Now, what does Systems Oncology actually do to come up with these miraculous cures? They buy lots and lots of compute and storage - that's the reason I know of them. They load up that storage with huge caches of public datasets from all kinds of sources, most of the data obtained using public funds, and use "AI" to come up with possible drugs to treat different things.

      Then they come up with a candidate in the computer model, test it out, and if it works, patent it and give exclusive rights to big companies known for ripping people off and most famously sell heroin as cough medicine. Well, no, I'd say this one is more famous for torture and nazi medical experiments on people - selling heroin cough syrup would be it's secondary famous thing.

      Now, I wonder if they could hook up with the log(lgbtqxyz16^e*pi)+ group with the happy flag, collect some data, and come up with a cure for being faggots. then they should take that medicine, and then they should work on cancer drugs.

      • (Score: -1, Troll) by Anonymous Coward on Thursday July 22, @03:50AM (1 child)

        by Anonymous Coward on Thursday July 22, @03:50AM (#1159012)

        Um, so investment is BAD. No.... good. Definitely good. Or bad. Got it, face fuck.

        • (Score: 1, Troll) by fakefuck39 on Thursday July 22, @04:37AM

          by fakefuck39 (6620) on Thursday July 22, @04:37AM (#1159029)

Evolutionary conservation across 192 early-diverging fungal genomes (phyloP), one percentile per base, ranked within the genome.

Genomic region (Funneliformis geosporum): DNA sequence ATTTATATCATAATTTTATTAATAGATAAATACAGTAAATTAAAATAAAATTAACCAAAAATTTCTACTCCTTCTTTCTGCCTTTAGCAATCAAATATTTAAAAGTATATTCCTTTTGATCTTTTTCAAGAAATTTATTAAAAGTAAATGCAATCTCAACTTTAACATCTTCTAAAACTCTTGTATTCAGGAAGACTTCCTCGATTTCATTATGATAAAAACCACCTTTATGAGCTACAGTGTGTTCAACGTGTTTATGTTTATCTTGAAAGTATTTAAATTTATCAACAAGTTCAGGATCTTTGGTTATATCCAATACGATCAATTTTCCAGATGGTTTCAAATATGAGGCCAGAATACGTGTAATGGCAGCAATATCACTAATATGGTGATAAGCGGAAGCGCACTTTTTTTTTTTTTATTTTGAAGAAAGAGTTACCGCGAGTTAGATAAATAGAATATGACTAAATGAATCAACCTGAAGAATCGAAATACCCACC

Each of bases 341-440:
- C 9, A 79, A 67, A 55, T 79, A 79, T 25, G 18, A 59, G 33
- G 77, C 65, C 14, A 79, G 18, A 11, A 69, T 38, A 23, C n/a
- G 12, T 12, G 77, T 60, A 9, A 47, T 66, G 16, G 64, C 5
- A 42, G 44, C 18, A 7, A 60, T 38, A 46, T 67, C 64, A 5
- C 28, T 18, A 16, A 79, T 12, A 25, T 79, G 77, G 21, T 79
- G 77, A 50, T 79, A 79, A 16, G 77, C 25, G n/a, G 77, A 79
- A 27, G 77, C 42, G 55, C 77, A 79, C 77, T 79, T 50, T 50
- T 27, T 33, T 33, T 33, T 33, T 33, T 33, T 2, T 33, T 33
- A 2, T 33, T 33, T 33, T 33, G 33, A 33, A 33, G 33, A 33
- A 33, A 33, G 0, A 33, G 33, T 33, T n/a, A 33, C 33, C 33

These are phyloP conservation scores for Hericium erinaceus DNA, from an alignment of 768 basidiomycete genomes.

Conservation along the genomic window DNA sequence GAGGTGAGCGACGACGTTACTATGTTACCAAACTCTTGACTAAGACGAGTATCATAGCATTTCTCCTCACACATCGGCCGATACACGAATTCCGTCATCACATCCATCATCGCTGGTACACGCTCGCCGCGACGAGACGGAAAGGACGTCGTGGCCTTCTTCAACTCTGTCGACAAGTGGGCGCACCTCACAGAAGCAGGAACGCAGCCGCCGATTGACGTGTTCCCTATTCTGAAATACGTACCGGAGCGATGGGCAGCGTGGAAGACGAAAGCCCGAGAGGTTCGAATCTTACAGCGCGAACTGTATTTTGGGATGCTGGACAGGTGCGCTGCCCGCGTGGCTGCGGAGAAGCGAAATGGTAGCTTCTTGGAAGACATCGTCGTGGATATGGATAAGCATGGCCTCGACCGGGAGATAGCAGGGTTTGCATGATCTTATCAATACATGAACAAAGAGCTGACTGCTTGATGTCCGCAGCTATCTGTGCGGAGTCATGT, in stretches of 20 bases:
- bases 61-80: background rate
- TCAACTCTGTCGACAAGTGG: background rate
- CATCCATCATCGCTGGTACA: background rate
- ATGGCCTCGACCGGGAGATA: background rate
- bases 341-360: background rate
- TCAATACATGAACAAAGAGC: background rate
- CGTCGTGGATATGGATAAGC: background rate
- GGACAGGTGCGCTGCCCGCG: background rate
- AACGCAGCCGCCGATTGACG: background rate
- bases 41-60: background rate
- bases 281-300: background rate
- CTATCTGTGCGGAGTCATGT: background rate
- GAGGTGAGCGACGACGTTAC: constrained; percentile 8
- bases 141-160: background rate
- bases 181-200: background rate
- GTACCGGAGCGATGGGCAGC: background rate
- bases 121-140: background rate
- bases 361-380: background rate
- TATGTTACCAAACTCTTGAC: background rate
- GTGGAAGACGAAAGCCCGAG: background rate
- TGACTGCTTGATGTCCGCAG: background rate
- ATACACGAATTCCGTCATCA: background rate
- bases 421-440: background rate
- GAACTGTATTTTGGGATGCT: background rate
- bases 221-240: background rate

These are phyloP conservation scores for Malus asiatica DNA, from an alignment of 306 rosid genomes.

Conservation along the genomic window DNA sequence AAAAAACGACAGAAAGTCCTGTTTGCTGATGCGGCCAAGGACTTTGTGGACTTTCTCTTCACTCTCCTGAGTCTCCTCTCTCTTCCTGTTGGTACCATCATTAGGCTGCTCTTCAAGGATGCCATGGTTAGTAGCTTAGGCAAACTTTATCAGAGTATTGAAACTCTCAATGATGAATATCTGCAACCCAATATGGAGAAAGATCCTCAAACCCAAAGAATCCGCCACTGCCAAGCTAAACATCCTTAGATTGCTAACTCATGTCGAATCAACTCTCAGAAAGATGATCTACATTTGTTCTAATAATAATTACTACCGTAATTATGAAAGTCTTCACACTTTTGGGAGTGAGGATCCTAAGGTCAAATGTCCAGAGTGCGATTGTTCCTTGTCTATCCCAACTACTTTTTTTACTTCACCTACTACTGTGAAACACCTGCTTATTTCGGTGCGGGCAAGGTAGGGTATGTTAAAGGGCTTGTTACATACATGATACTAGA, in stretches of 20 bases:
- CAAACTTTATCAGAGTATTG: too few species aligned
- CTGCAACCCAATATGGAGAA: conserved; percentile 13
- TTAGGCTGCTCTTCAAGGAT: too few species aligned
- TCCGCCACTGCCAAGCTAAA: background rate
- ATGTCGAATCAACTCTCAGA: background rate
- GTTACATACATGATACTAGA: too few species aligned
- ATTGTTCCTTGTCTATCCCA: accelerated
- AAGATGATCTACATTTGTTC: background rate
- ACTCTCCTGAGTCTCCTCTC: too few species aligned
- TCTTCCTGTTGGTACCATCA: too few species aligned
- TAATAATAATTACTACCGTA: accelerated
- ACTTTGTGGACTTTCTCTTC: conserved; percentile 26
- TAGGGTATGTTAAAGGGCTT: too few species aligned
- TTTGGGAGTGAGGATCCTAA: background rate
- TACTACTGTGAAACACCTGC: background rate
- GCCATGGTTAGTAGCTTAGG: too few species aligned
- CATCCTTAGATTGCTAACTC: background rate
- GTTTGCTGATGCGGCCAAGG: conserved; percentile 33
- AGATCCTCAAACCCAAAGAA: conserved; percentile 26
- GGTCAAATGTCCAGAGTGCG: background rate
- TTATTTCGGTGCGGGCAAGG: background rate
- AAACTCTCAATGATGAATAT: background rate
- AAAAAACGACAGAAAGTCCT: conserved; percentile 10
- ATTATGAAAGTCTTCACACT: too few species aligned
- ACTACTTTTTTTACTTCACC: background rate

strange, i said zero about investment here, yet your eyes are seeing text about investments. you should probably get that checked out at the doctor's. go to the same one that gave you the pills to keep your autism in check, since it's not the vision, it's the genetically defective brain tissue.

      • (Score: -1, Spam) by Anonymous Coward on Thursday July 22, @06:39PM

        by Anonymous Coward on Thursday July 22, @06:39PM (#1159179)

        "Nazi" is an anti-white Jew slur. Fuck you, lying Jew!

    • (Score: 0) by Anonymous Coward on Thursday July 22, @03:53AM

      by Anonymous Coward on Thursday July 22, @03:53AM (#1159014)

      And you'll won't believe what Toronto did with that.

  • (Score: 2) by Runaway1956 on Thursday July 22, @05:10AM

    by Runaway1956 (2926) Subscriber Badge on Thursday July 22, @05:10AM (#1159039) Homepage Journal

    Who knows more about cancer than Bayer/Monsanto?

    --
    Make an actual interesting, germane, and relevant point and you may get away with Flamebait - 'Zumi